Author Gary Hibberd
Reputation is your Brand
If the Internet is to be believe, Benjamin Franklin once said “Glass, China and Reputations are easily cracked and never well mended.” And I have a feeling most of us would agree with this, especially if you happen to work for FIFA or Thomas Cook.
This month alone we have seen Thomas Cook’s reputation damaged as a court ruling in Wakefield showed that the holiday operator “breached its duty of care” for a young family which resulted in the deaths of Bobby and Christi Shepherd. Aged just six and seven respectively, the cause of death was carbon monoxide poisoning, coming from a faulty boiler at the Corfu hotel they were staying at with their father and his partner in 2006.
The CEO said ‘sorry’ to the family for the tragedy which happened whilst on holiday with the tour operator. This apology however came after a nine year silence from the company and following a £1.5 million ‘compensation’ to Thomas Cook for lost revenue, court fees and damage to reputation(!). Incidentally, the Shepherd family received £350,000 for their ‘losses’(?)
PR experts (and most casual observers) are relatively unanimous in saying this had been handled ‘badly’ (votes for the ‘understatement of the year’ are still being counted).
Those who know me know I’m no football fan but I’m guessing it’s a bad time to work for this multi-billion, multi-national organisation that is caught in the middle of a scandal of allegations of corruption and bribery at the highest levels. At this moment these ‘allegations’ have resulted in a number of high profile arrests and the fallout has already begun to shake the nerve of high-profile sponsors such as Coca Cola, McDonalds, Adidas and Visa.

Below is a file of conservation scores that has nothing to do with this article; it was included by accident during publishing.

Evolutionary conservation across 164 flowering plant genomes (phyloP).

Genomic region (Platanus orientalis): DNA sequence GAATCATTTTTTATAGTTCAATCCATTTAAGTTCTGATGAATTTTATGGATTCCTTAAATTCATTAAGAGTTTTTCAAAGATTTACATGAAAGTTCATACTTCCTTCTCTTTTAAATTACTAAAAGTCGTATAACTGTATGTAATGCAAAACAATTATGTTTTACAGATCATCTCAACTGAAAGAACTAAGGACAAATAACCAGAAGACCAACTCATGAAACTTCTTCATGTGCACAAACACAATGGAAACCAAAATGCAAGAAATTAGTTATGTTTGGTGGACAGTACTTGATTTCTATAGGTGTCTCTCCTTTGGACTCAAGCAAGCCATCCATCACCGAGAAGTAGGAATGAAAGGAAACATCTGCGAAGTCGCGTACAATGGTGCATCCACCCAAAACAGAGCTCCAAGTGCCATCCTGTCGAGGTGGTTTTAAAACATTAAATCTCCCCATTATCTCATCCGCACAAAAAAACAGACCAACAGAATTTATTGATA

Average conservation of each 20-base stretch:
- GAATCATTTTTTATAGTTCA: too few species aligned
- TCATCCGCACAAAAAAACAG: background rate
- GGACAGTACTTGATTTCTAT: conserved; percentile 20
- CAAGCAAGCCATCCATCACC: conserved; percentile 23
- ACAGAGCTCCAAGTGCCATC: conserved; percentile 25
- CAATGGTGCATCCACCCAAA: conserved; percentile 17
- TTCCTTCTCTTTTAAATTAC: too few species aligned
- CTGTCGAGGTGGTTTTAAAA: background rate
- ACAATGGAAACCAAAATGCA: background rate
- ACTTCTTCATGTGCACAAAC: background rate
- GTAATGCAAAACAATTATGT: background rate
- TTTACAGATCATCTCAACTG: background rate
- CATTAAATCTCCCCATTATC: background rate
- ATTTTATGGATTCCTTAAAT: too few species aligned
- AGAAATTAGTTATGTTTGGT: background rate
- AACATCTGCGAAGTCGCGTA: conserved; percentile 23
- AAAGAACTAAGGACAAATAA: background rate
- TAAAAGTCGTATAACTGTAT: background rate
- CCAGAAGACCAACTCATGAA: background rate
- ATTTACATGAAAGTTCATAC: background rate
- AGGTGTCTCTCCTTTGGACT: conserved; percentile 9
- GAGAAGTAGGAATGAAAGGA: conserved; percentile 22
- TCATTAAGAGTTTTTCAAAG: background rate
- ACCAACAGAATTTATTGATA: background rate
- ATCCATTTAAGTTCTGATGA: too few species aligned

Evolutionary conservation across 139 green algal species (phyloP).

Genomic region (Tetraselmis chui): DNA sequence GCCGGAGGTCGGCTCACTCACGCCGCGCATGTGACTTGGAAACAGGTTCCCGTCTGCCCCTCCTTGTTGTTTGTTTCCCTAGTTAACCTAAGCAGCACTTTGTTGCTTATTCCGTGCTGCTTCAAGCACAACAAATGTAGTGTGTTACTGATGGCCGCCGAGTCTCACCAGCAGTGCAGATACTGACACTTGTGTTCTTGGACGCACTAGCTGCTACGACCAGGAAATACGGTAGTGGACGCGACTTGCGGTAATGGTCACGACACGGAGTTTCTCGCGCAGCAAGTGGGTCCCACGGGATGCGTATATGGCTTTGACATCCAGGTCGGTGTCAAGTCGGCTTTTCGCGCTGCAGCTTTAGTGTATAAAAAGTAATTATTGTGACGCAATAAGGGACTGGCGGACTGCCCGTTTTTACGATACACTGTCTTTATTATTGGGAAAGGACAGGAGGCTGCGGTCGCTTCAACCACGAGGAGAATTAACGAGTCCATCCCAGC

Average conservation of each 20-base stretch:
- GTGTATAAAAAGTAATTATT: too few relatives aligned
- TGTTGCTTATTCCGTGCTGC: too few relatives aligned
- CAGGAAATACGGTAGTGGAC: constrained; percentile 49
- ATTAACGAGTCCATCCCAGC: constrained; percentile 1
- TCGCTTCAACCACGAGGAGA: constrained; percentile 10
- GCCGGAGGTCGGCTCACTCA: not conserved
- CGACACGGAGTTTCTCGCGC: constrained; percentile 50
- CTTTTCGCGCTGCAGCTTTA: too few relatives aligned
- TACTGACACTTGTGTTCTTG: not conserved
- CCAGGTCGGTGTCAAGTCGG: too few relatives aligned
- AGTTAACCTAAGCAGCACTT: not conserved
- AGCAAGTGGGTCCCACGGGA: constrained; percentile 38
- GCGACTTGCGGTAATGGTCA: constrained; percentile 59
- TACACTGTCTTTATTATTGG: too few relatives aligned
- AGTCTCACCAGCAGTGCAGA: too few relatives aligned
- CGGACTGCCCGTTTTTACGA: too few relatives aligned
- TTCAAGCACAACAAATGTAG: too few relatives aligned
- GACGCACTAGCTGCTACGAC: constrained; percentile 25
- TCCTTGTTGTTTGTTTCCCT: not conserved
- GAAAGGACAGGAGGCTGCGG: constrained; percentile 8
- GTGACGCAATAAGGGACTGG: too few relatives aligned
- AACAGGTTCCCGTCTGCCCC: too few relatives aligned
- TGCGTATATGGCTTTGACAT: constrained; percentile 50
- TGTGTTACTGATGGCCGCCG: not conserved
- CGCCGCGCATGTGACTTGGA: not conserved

Visa has already warned that unless the global governing body makes “changes now”, it would “reassess [our] sponsorship” and I suspect it won’t be the only one.
FIFA’s leadership, (including Sepp Blatter, for now) has some considerable work to do to restore the reputation of an organisation that many (in and outside the sport) have long suspected as being corrupt. This won’t happen overnight and may require a major rethink.
A Good Reputation is worth more than money
Like a piece of glass, reputations once cracked are difficult to repair and/or hide. As the saying goes it can take a thousand years to build a reputation and only a moment to destroy it.
Knowing what could damage your company is one way to protecting your reputation and this includes internal ‘threats’ and also those with whom you associate.
Having a good PR crisis management process is something many large organisations have in place, but as we have seen this month this doesn’t mean it will always work. Like all experts, PR experts can get it wrong as they may look at a problem from a one-dimensional point of view.
My advice is to ensure your PR processes are tied into your Crisis Management processes and teams so that you have a more holistic and more importantly, inclusive response. Finally I would advise any organisation going through PR crisis to be honest about where you are and what has happened– this doesn’t always mean accepting liability (stop listening to the legal eagles!) – it means accepting when you’ve made a mistake and being big enough to apologise.
If companies/people were more concerned with their character than their reputations then it might things a whole lot easier.
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